The recent "acropalypse" vulnerabilities in Android and Windows 11 showed yet again the dangers of relying on image processing tools to redact images . While many image formats are still fundamentally "pixel" based, many have gone beyond simple "array of pixel" formats. Added compression, metadata, and other optimization features can make it difficult to remove information from images. This is not a new issue and has been a problem many times .
In some cases, image modifications are just appended to the original image file and overlayed as the image is displayed. Or files retain older versions to allow users to "undo" edits. And of course there are "bugs" like what we had with the recent image issues.
Here are some approaches to make image redaction safer. But please use them with caution.
Convert Image Formats
One way to remove "undisplayed" information from images is to convert the image to another format (gif->png, or jpeg->gif). In particular, you may lose some of the details in the image if you convert it to a compressed format. But this may actually help the intent of removing additional information from the image. Converting an image will usually remove metadata (like "EXIF" data) from images or at least reduce it. It will also create a new image based on the last version of the original image and remove edits or prior versions of the image. These additional features usually do not translate between different image formats. It can not hurt to review the final product using a simple text tool to see if you can spot meta data, but the data may not always be apparent.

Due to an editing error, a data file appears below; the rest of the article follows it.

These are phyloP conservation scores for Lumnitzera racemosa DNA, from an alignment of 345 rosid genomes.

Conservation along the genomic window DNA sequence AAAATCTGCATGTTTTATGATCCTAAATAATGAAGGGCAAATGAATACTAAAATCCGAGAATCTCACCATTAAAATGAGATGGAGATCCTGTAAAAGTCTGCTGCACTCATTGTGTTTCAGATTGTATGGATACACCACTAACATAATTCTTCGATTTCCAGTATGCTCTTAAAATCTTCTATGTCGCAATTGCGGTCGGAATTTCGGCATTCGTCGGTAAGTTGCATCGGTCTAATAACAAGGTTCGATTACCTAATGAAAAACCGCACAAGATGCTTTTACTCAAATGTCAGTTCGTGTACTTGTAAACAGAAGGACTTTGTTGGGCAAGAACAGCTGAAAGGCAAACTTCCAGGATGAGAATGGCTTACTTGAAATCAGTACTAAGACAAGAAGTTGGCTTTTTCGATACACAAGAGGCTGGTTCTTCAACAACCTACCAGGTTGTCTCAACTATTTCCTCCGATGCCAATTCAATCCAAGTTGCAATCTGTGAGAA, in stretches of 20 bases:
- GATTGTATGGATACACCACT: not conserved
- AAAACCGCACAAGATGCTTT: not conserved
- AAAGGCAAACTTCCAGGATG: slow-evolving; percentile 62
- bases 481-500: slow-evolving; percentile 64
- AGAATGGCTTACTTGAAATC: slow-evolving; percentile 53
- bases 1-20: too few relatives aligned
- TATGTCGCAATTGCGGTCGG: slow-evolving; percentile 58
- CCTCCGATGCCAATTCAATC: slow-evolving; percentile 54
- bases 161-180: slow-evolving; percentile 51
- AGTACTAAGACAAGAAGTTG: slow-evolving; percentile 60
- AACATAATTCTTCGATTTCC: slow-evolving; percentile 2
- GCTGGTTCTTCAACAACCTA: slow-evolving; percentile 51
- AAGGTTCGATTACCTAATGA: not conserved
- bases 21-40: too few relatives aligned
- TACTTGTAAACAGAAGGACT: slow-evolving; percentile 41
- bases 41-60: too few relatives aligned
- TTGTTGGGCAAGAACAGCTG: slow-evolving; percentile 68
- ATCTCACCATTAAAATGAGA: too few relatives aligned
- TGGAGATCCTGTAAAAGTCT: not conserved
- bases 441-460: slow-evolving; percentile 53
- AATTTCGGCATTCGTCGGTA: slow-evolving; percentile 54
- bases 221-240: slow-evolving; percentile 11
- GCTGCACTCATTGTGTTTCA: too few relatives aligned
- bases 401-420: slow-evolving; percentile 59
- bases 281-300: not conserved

Take a Screenshot
After your image looks "right", take a screenshot of it. This will likely just copy the "pixel representation" of the current image. Just make sure that you do not have anything sensitive displayed on the screen. Even taking a partial screenshot may not be safe enough.
Take a Photo
Take a photo of the screen (or partial screen). This is probably the safest way to remove any information from the original file. But you may add new metadata by taking the image. Also, be aware of reflections and other unintended content included in the photo.
Camera artifacts like lens distortions can theoretically be used to identify the particular camera being used. Reducing the image's resolution may help reduce the probability of this happening.
Most images include some form of metadata, for example, EXIF data. There are numerous tools to review and remove or modify the metadata. Some of the data may be necessary to properly display the image. But other data, like camera GPS and other sensor data, should be removed. You may also find data identifying the camera (even serial numbers) that you should remove.
It is hard to redact images properly. In the end: Try to figure out if it is worth the risk of posting the image. If it is a minor detail you redact, the risk may be acceptable. But if revealing redacted information may get you arrested or fired: Think twice before posting the image.
Johannes B. Ullrich, Ph.D. , Dean of Research, SANS.edu
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